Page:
George Das: It was blazing hot. The sun was unkind on this mid-afternoon in November of 1979. I stepped on to the Ipoh Municipal ground, a picturesque ven- ue nestled in the centre of this once-rich tin mining city of Ipoh in Malaysia.
Walking beside me was the late Jamaluddin Yusof, a sports journalist colleague from Bernama, Malaysia’s national news agency.
As we arrive within hailing distance of the hockey pitch, we could see a large crowd of fans, numbering about 5,000. They were there to watch the Malaysian Under-23 final. The match was between Malaysia’s Junior World Cup side and Perak Under-23. I was uneasy as I felt that many were glaring in our direction while snide remarks were being hurled. At that moment I wasn’t sure if it was me they were after.
Suddenly, I didn’t know which was worse: the scorching sun or the invective emanating from a partisan crowd.
Sniggering, derisive laughter, and caustic remarks told me something was not right and that I was the brunt of their ire.
Then Jamaluddin pointed to the banners being displayed directly opposite from where we were standing. There were several held high by the Perak supporters.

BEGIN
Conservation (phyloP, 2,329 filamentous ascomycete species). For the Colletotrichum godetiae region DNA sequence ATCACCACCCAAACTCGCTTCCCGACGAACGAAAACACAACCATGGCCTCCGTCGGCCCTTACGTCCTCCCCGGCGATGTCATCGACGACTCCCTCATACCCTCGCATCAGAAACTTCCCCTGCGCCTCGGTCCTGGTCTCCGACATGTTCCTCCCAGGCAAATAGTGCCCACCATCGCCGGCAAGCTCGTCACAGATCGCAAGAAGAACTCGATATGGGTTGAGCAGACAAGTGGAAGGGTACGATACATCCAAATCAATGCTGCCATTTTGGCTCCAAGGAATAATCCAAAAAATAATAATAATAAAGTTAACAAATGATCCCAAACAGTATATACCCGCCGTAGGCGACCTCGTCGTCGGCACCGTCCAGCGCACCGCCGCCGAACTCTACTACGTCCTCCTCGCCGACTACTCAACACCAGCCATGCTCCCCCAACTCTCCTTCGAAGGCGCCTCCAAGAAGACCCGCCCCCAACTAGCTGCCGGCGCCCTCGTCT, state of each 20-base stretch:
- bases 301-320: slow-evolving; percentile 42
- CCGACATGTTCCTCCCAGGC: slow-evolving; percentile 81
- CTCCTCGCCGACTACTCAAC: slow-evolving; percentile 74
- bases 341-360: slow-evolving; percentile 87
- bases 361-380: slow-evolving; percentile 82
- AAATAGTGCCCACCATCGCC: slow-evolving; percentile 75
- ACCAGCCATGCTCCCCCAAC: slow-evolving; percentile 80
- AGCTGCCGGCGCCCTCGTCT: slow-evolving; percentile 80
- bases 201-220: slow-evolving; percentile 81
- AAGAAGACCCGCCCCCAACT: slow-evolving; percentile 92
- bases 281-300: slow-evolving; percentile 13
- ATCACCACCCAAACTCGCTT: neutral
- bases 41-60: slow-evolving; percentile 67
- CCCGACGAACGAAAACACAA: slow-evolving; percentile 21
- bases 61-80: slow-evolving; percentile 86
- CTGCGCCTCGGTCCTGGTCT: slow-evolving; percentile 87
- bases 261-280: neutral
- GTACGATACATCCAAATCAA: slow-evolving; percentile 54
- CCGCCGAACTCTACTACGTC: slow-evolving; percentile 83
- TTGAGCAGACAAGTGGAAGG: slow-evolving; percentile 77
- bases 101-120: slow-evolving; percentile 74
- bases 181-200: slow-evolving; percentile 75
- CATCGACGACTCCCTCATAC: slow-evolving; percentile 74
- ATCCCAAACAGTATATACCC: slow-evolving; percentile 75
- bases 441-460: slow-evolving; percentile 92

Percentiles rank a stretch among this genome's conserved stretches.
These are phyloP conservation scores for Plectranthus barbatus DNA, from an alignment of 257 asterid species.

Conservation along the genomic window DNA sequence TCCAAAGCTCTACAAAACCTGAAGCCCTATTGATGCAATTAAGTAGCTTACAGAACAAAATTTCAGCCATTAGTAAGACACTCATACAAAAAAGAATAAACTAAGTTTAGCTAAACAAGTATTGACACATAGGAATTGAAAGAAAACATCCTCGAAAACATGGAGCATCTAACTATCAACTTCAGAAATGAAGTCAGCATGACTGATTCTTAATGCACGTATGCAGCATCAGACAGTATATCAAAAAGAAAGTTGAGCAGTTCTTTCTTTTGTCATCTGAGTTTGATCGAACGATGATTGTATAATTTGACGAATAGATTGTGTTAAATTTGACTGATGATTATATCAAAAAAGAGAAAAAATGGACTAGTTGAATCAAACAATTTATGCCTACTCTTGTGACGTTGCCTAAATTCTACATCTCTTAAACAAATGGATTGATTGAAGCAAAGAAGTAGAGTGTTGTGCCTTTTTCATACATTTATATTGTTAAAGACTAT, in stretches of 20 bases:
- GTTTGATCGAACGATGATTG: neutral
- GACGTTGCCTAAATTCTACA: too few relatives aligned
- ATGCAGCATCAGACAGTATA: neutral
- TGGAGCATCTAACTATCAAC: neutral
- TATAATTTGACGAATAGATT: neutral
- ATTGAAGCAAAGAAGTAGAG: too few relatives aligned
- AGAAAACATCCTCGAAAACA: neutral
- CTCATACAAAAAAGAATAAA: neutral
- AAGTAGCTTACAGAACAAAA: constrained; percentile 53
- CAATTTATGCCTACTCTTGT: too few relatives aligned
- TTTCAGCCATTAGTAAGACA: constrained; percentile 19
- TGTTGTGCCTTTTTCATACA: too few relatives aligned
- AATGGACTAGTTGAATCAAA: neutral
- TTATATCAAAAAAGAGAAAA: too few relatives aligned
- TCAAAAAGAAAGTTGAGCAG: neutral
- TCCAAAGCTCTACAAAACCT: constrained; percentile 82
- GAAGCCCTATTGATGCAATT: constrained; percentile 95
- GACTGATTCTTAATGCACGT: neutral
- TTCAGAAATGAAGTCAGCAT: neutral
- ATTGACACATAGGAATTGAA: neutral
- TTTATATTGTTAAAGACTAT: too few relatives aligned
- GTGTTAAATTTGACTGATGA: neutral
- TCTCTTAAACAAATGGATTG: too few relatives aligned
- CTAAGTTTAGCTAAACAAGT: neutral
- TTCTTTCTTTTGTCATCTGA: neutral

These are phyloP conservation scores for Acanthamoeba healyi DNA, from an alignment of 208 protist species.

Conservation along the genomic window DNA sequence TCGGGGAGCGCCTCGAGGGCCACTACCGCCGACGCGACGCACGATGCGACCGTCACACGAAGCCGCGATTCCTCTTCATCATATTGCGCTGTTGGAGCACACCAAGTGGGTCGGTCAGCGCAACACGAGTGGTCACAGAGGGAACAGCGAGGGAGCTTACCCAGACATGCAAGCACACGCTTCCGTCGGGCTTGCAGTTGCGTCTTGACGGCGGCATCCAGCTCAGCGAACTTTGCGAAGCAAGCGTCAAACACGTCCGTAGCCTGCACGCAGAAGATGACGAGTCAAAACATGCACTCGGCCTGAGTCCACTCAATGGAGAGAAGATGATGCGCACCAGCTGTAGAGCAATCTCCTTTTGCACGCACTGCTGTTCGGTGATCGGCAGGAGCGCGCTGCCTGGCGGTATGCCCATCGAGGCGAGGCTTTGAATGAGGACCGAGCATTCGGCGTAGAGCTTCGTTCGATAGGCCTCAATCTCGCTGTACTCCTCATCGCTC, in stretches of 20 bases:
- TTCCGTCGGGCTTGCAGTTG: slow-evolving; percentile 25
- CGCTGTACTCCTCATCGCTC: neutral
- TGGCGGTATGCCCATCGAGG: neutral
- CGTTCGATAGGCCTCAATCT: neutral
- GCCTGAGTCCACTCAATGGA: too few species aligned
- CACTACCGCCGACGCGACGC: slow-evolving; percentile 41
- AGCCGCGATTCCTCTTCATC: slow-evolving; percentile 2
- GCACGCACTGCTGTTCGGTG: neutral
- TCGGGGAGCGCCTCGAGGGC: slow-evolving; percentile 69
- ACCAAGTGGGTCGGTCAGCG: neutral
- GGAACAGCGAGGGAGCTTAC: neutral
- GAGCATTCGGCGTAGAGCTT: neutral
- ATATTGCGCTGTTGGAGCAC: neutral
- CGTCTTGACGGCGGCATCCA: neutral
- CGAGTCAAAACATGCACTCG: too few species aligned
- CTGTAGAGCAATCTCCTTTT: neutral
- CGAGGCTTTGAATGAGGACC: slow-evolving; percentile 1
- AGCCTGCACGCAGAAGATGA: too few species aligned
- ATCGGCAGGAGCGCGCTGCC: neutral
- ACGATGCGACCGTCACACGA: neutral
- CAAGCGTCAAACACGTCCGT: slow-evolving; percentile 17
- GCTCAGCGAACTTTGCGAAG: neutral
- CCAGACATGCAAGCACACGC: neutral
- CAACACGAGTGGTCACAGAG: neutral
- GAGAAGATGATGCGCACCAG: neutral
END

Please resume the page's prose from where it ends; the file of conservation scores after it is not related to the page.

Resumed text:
All of them had the same wording: “George Das — get lost from Perak.”
I did not know whether to be proud of the recognition or disturbed by it, but that’s when I knew that I was the butt of their animosity.
All this was due to a story I wrote for the New Straits Times, calling on the Perak players to play hockey instead of trying to “maim” their opponents.
The Perak fans did not like my article one bit. I learnt very much later that this was an organised protest to vent their displeasure on me.
Several years later I had to run for my life. It was a different scene altogether. This happened in Alor Star when nearly the whole Kedah team made a beeline towards me after the match.
On this occasion, I was with M.Bala of The Star when the players with flaying hockey sticks dashed towards us outside the venue.
The quick thinking Dasheer Noh, an umpire, bundled us into his car before any harm befell us.
All this was part and parcel of our working life. I continued covering hockey at these venues, meeting the same supporters and players, some of whom became friends and they would joke about those incidents with a laugh.